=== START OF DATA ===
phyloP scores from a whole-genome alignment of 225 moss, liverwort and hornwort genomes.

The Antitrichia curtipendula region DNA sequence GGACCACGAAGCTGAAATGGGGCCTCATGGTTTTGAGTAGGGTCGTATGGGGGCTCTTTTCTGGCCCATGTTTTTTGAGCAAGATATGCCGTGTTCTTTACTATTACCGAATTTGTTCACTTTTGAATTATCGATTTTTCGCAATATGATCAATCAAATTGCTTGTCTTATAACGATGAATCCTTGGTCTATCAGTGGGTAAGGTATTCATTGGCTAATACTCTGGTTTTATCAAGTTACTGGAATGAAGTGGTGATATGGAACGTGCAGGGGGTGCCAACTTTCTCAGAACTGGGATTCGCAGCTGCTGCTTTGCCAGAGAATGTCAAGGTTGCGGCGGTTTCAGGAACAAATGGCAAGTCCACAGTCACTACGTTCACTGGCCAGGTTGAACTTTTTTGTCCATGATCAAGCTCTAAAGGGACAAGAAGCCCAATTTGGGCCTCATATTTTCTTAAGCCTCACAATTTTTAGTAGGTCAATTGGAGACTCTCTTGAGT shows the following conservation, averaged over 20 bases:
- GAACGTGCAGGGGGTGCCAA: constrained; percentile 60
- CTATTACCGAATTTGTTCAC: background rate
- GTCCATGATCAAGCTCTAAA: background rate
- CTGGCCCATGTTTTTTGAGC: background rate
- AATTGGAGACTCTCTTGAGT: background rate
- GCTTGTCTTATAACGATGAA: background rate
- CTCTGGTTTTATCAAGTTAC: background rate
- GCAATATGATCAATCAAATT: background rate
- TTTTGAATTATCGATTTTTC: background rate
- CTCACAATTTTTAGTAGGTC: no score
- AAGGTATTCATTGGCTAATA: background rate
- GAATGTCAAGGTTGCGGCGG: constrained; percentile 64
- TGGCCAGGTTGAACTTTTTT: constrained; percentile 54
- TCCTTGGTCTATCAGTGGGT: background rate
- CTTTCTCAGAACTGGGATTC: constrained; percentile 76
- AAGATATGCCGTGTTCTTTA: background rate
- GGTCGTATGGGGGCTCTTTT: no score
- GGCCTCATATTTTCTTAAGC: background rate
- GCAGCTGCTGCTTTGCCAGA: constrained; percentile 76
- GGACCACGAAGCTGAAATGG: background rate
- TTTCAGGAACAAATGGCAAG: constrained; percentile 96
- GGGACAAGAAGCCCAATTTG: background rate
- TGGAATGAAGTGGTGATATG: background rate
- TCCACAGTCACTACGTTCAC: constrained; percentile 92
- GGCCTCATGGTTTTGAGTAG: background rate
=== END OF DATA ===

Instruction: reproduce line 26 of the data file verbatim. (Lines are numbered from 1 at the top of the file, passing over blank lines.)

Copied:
- TCCACAGTCACTACGTTCAC: constrained; percentile 92